Join the club. We’ve all hit those times when we can’t seem to put a sentence together. Whether you are trying to write your next chapter or a blog article or even a status update, sometimes the words just aren’t there.
So what do you do?
Chuck Sambuchino has written an article for Writer’s Digest entitled 7 Ways to Overcome Writer’s Block. He offers some standard tips to help but my favorite are the two he mentions that involve your sleeping. I don’t know about you but if there is something I can do while I sleep, I’m all for it. So check these out:
Write while you sleep. Your subconscious mind is always problem solving, even when you’re sleeping. Sometimes when I’m stuck on a chapter I’ll write for 15-30 minutes prior to bedtime. I’ll think about the problem chapter as I fall asleep. The next morning I usually wake up with a solution to the problem and get back into the flow of writing. I’ll see the scene from a fresh perspective or my characters will say or do things that take my story in an exciting new direction.
The Glass-of-Water Technique. Before bed, fill up a glass of water. Hold it up and speak an intention into the water. (Example: My intent is to tap into my creative source and write brilliantly tomorrow. I choose to be in the flow of my best writing. I am resolving my story’s issues as I sleep and dream). Drink half the water and then set the half-full glass on your nightstand. Go to sleep. When you wake up the next morning, drink the rest of the water immediately. Then go straight to your computer and write at least an hour without distraction. This may seem a bit out there, but give it a try. It works! Do this technique for three nights straight. It gets me out of my writer’s block every time, often the next morning and definitely within 72 hours.
When I see an article with the word “wacky” in it, I know I am going to find interesting information and that is what happened when I read Henneke Duistermaat’s article 27 Wacky Ways to Break Writer’s Block.
She has a few really unique tips but here are the three I can’t wait to try:
Browse your photo albums
Sharing tidbits about yourself is a good way to build up a relationship with your readers.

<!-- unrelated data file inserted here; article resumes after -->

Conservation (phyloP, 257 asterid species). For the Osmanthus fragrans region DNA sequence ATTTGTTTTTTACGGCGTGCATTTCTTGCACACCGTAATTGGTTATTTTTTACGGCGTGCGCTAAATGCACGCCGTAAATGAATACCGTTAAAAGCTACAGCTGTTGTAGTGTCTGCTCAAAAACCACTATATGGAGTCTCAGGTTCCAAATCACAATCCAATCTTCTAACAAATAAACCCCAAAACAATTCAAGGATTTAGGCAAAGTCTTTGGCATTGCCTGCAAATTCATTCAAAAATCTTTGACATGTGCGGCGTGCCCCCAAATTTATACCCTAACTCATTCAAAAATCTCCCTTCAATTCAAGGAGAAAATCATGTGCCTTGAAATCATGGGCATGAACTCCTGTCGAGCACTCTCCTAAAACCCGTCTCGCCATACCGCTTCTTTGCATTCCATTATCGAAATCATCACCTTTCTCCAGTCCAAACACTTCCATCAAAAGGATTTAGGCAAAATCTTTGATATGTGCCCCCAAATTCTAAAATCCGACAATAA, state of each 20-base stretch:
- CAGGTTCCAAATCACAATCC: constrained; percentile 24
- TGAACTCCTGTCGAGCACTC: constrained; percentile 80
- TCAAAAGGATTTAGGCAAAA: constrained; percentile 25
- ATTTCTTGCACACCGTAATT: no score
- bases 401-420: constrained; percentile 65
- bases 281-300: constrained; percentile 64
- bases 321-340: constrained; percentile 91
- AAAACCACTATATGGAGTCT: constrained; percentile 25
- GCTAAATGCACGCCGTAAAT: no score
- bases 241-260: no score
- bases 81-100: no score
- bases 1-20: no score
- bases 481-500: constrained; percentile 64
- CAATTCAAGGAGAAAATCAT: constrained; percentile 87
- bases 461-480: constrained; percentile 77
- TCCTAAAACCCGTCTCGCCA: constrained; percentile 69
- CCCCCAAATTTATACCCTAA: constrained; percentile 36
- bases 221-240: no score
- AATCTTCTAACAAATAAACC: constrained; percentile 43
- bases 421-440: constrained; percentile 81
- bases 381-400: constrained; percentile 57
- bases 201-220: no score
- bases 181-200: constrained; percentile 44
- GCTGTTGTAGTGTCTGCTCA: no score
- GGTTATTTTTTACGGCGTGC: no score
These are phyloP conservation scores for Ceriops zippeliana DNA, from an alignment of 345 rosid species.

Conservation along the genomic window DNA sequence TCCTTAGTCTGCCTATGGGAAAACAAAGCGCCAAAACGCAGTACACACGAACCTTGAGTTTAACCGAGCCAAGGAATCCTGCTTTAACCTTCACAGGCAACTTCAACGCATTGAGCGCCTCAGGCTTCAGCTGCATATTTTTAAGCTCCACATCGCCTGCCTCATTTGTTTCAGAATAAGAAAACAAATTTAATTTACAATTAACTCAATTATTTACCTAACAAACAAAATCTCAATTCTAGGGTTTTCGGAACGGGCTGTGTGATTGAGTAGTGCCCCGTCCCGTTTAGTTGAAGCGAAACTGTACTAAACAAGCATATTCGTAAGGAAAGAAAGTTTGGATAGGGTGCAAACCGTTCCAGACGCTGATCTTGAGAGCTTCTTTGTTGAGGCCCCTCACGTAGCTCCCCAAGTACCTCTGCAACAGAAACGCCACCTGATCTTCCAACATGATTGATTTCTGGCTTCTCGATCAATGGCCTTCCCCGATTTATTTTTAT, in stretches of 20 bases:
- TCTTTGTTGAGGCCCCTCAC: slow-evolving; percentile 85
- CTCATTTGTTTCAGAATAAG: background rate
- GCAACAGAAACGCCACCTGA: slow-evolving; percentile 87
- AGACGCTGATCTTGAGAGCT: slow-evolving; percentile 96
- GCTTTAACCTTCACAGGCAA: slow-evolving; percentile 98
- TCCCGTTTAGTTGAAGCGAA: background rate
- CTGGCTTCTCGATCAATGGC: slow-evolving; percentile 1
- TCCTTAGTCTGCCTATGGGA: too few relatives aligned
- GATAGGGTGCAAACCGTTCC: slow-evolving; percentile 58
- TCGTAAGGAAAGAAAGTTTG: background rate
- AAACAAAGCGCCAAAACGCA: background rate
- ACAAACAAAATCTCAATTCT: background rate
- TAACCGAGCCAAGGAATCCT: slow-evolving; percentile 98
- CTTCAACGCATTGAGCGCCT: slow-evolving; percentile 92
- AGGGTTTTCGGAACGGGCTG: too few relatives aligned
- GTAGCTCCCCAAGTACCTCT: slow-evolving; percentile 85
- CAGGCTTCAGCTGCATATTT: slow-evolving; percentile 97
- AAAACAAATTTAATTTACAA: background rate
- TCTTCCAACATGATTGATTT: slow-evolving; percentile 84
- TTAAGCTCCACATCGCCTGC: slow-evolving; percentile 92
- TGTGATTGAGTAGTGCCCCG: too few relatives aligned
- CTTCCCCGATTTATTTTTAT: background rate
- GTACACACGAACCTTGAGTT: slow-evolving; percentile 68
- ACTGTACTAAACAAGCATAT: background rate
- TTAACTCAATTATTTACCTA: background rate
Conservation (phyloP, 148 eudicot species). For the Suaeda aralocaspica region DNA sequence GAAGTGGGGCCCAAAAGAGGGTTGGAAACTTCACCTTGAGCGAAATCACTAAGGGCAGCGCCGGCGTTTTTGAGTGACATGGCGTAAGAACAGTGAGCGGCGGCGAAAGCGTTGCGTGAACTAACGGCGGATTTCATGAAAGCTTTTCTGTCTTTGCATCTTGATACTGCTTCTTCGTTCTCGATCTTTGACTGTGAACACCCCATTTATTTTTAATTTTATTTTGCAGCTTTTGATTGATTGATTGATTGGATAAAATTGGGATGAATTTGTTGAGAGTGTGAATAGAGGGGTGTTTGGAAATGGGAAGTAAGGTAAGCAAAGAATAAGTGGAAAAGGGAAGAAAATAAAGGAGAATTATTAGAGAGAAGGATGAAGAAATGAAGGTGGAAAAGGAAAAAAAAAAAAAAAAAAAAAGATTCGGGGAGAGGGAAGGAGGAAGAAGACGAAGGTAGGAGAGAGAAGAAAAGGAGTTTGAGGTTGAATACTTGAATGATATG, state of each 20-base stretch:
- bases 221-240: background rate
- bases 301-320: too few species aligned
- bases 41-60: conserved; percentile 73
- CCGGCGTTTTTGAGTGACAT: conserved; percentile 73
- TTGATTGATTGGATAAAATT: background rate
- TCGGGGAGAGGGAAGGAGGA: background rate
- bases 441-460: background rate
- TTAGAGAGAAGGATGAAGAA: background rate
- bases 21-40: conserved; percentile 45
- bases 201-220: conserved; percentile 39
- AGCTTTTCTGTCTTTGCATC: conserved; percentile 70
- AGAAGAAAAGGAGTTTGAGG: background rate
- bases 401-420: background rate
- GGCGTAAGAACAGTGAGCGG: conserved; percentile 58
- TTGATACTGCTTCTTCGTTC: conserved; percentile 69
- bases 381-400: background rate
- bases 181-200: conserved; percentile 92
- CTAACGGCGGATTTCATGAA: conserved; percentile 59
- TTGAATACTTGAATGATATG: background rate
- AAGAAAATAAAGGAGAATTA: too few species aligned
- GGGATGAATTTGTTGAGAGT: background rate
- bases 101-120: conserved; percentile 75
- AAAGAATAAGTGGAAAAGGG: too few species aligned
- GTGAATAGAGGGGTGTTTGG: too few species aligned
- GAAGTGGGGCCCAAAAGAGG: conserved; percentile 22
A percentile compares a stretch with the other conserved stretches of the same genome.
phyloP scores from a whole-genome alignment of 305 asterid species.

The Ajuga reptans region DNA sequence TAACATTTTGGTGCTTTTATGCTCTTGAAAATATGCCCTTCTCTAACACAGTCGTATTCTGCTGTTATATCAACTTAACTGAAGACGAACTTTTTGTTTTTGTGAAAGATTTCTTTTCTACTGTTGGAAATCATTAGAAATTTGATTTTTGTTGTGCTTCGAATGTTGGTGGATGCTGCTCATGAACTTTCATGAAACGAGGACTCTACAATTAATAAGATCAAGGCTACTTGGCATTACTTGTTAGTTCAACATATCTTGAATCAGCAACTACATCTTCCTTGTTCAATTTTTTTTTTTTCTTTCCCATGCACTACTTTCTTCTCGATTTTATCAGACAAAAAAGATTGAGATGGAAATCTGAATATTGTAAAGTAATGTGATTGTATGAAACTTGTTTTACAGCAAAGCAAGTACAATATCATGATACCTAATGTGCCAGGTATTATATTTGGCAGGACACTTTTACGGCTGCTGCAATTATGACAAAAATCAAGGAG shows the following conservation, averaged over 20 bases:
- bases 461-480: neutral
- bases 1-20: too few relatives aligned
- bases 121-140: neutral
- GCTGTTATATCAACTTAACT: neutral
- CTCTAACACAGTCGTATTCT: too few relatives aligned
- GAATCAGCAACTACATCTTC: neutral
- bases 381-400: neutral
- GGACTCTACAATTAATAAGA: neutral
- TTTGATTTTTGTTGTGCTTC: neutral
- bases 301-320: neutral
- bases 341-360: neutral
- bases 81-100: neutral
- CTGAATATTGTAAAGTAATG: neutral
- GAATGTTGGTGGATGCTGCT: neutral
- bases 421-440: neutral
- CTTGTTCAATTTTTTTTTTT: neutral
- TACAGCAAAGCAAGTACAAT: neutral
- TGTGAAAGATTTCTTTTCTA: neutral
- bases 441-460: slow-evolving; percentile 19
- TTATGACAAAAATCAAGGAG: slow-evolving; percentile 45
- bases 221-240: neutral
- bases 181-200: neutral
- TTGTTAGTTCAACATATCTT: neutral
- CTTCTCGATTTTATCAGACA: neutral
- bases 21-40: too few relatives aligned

Browse your photo album to find anecdotes to share; and link these stories to your topic. That’s how I came up with the idea of comparing cycling trips with surviving a content marketing journey.
Remind yourself of who you are. Think about the lessons you’ve learnt. Who has inspired your career? How have your travels influenced your thinking?
Create your own merry-go-round
Done all your household chores? Or just don’t feel like cleaning again?
Try this alternative routine: walk around in circles. Or just pace up and down your room.
Seems silly, I know, but sometimes just the simple act of movement can get you going. Give it shot.
Start in the middle
You know you need to draw a reader into your post with a fantastic introduction. That’s true. But trying to write the perfect opening can obstruct your writing process.
Leave your introduction for later. Just get going with your post.
Her last idea has the best practical merit. If you know where your story is going but you are just stuck with a particular scene, skip ahead. Stick a pin in the problem area and move forward to the next scene or even the ending. The main idea is to get writing. Once you begin to create you’ll feel more confident about tackling the area that gave you trouble.
We all face hours, days, weeks when we don’t feel inspired but the important thing is to keep writing. For example, consider writing:
- A grocery list
- Pros and Cons of some upcoming decision
- A “honey do” list
- A Haiku
- The lyrics to your favorite song
- Instructions for your favorite meal
- A description of your favorite pastime or vacation location
Once you get the hand moving across the page, the muse will return. And when all else fails, drink a glass of water, like Chuck suggests.
p.s. If you need a little motivation to keep you going, try writing in Written Kitten. Every time you hit 100 words, you’ll see a picture of a kitten.